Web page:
Since the past few years, India has been witnessing a staggering growth in the health insurance sector. The number of people getting insured every year is rising steadily.
However, still only 15% of the population is protected by medical care insurance coverage. And worse than that, less than 5% of the population buy a plan voluntarily of their own accord.
This figure suggests that Indian insurance industry has still a long way to go to make it to the hearts of masses.
The key reasons behind such a low acceptability is not the affordability factor, but the lack of awareness and unwillingness on the part of the potential buyers.
Medical insurance is the fastest growing segment in general insurance sector. With the help of the data derived from IRDA report 2011-12, we tried to delineate where do we stand as a country in terms of insurance penetration and insurance density.
These are two effective parameters that signify insurance consumption and awareness in a particular geographical area.
1. Insurance Penetration
Put simply, it is the percentage of insurance premium to GDP. Standing at just 0.7%, India is counted among the countries with the lowest insurance penetration.
US and UK boasts a 5 times higher penetration at 4.5% and 3.1% respectively. State wise analysis reveal that insurance penetration is highest in Delhi (1.09%) and West Bengal (1.07%) and lowest in Haryana (0.4%) and Meghalaya (0.36%).
2. Insurance Density
It is defined as the ratio of premium to population. There’s a huge difference in India and countries like US and UK in terms of insurance density.
Switzerland, US and UK boasts of the top most insurance density at $3591, $2130 and $1188 respectively.
India, on the other hand, stands merely at $10.0. State wise, insurance density is highest in Chandigarh (Rs 4529.8) closely lead by Goa (Rs 2163.8) and Delhi (Rs 2048.4) and is lowest in Bihar (Rs 214.4) and Meghalaya (Rs 213.6).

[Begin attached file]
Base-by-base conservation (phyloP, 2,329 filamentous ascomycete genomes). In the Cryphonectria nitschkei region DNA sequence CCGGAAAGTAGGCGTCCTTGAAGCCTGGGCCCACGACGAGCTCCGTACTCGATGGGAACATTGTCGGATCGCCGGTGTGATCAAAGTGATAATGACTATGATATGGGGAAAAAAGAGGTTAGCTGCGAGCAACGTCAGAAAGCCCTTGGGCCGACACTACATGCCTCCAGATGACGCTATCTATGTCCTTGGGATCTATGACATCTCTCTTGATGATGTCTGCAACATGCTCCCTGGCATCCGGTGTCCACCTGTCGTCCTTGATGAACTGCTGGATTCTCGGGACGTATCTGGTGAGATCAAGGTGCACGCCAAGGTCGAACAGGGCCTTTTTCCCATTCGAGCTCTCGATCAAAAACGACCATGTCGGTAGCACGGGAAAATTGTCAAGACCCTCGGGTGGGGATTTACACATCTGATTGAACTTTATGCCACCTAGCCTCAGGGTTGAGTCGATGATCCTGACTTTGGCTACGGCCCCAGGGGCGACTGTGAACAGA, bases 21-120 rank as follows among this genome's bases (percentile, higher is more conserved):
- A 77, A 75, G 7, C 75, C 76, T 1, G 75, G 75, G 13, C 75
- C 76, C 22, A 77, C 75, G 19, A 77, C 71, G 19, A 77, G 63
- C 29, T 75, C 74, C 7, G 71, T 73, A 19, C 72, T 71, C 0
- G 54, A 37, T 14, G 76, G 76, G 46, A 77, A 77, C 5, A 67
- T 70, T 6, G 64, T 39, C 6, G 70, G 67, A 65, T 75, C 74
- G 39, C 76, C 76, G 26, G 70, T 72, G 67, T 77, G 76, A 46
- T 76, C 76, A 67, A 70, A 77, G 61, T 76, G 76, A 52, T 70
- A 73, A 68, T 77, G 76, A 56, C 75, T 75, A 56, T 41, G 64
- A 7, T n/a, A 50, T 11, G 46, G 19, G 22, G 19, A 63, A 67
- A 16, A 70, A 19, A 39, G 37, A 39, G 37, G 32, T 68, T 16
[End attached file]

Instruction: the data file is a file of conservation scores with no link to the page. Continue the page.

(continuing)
A closer look reveals that insurance penetration and density are somewhat proportional to the literacy rate in the concerned area.
For instance, India, counted among the countries with the lowest general insurance penetration and density has a comparatively lower literacy rate (73%) compared to that of US (99.0%) and UK (99.0%).
The same thing is noted in state wise analysis. Delhi, boasting of the highest penetration, has one of the highest literacy rate in India (86.34), while Bihar with the lowest insurance density bears the lowest literacy rate in India (63.40).
This signify that the educated population is well aware of the needs and benefits of healthcare insurance.
And that the need of proper education and awareness programmes about medical insurance goes down to the remotest villages and suburban areas.
Such programmes should be focused on achieving a two-way objective, to tell people how imperative is it to get a health care insurance and to build the trust and credibility of insurers among them.
Some of the possible axioms of such awareness programmes can be as follows:
1.Getting an optimal coverage in a healthcare insurance plan acts as a much needed financial cushion in case of a medical eventuality and thus saves the insured from getting stuck in a financial contingency.
2.The medical costs will keep on rising and the only way to outrun it, is to get covered under a health insurance plan.
3.In today’s world, our life has become more prone to health risks and thus getting a coverage has become imperative.
4.Health care insurance is a subject matter of discretion that is not to be taken blindly. Only after asking questions and clarifying your doubts from the insurance agent, you should go ahead and buy a plan.
5.Equipping the potential buyers with terminologies and parameters that could help them to distinguish between various players. That would include factors such as claim settlement ratio, solvency ratio and so forth.
6.Probing potential buyers to know not just the general inclusions in a plan but also its riders, benefits and exclusions.
7.Rooting away the ill habit of people to overlook the fine print, while buying a plan.
A key point to understand here is that health insurance is not just the responsibility of health insurance companies or IRDA.
The bodies and authorities revolving around the insurance industry should join hands and make a synchronized effort to initiate the much needed change.
The need of the hour is a 360 degree effort made by a combined effort of health insurance companies, IRDA , TPAs, healthcare providers, insurance aggregators, network of hospitals, distribution channels, government, health welfare organizations and media.
There’s no denying to the fact that the socio-economic development of the country depends largely on the overall health of the community.
Considering this, spreading awareness about medical care insurance will eventually lead to the overall betterment of the nation as a whole.